Judge Dismisses Suit Against Stem Cell Research
Decision means federal work can continue with embryonic stem cells
By Newser Editors and Wire Services
Posted Jul 27, 2011 1:22 PM CDT
In this 2008 file photo, a researchers pulls a frozen vial of human embryonic stem cells at the University of Michigan Center for Human Embryonic Stem Cell Research Laboratory in Ann Arbor.   (AP Photo/Paul Sancya, File)

(Newser) – A lawsuit that had threatened to end the Obama administration's funding of embryonic stem cell research was thrown out today, allowing the US to continue supporting a search for cures to deadly diseases over protests that the work relies on destroyed human embryos. The lawsuit claimed that research funded by the National Institutes of Health violated the 1996 Dickey-Wicker law that prohibits taxpayer financing for work that harms an embryo. But the administration policy allows research on embryos that were culled long ago through private funding.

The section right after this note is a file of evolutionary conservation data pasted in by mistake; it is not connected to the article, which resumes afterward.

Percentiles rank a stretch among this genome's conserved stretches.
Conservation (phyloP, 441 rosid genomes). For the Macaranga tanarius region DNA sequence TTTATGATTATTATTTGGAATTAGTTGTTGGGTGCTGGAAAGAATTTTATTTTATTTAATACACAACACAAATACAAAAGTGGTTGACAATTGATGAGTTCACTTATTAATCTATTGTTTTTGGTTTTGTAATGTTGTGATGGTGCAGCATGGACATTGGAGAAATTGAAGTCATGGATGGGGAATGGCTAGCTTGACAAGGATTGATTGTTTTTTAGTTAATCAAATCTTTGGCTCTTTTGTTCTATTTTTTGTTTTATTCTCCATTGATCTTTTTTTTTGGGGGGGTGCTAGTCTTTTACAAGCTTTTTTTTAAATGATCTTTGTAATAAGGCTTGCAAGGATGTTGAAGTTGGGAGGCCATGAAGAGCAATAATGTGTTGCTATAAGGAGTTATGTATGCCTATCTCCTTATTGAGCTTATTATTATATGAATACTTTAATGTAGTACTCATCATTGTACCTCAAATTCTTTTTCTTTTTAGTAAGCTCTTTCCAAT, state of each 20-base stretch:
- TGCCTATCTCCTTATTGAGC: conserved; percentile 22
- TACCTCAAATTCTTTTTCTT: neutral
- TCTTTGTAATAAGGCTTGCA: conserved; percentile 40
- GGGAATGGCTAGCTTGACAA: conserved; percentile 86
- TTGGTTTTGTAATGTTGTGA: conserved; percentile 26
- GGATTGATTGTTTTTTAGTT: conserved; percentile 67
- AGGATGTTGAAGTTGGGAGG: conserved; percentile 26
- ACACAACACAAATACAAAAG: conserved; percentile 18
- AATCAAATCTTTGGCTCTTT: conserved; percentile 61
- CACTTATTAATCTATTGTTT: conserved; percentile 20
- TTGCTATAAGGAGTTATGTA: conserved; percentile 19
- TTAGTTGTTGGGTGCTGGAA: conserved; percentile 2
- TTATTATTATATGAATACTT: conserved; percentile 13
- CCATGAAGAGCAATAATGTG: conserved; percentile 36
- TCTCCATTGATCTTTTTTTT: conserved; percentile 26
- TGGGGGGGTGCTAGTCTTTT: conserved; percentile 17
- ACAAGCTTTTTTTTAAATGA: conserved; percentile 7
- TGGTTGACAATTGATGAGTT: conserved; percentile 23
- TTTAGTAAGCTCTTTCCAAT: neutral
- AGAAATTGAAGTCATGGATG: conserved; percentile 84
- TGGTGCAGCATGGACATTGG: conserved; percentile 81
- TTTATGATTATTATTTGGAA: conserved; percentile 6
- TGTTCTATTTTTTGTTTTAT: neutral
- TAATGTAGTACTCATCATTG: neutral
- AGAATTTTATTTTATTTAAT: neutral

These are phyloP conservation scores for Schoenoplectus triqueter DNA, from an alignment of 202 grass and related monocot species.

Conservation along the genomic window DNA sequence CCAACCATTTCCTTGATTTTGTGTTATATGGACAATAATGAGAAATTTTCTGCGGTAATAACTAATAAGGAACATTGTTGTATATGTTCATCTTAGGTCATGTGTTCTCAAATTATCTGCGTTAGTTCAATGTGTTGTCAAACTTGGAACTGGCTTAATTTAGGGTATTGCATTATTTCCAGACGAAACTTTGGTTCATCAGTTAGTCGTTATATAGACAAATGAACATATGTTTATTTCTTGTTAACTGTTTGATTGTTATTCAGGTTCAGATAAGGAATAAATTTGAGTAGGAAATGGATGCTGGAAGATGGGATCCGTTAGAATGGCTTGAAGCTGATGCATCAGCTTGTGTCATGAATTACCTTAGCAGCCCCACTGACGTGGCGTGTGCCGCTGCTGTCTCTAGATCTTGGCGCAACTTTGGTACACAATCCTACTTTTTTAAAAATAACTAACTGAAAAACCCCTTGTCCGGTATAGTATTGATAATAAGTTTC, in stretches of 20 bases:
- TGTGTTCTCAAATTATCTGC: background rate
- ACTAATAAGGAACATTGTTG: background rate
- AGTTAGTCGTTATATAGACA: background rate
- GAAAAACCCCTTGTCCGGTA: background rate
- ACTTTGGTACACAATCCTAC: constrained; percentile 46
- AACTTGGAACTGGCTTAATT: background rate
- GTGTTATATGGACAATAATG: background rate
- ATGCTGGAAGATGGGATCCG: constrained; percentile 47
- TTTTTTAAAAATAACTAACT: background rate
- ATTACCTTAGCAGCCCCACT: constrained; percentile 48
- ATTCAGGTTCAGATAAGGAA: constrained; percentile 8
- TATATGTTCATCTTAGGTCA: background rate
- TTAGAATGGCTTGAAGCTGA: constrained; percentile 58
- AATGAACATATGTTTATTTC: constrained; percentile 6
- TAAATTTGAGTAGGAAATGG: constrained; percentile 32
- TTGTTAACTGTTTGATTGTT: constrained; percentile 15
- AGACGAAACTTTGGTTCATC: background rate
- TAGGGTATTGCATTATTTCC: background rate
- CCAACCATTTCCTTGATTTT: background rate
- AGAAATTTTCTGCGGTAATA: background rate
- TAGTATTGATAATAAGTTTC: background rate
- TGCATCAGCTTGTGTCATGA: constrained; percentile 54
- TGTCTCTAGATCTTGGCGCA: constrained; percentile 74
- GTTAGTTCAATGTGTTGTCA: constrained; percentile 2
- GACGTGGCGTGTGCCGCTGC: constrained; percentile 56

US District Judge Royce Lamberth last year said the lawsuit was likely to succeed and ordered a stop to the research while the case continued. But responding to a swift protest from the Obama administration, the US Circuit Court of Appeals here quickly overturned Lamberth's injunction and said the case was likely to fail. Lamberth said in his opinion today that he is bound by the higher court's analysis and ruled in favor of the administration.
 

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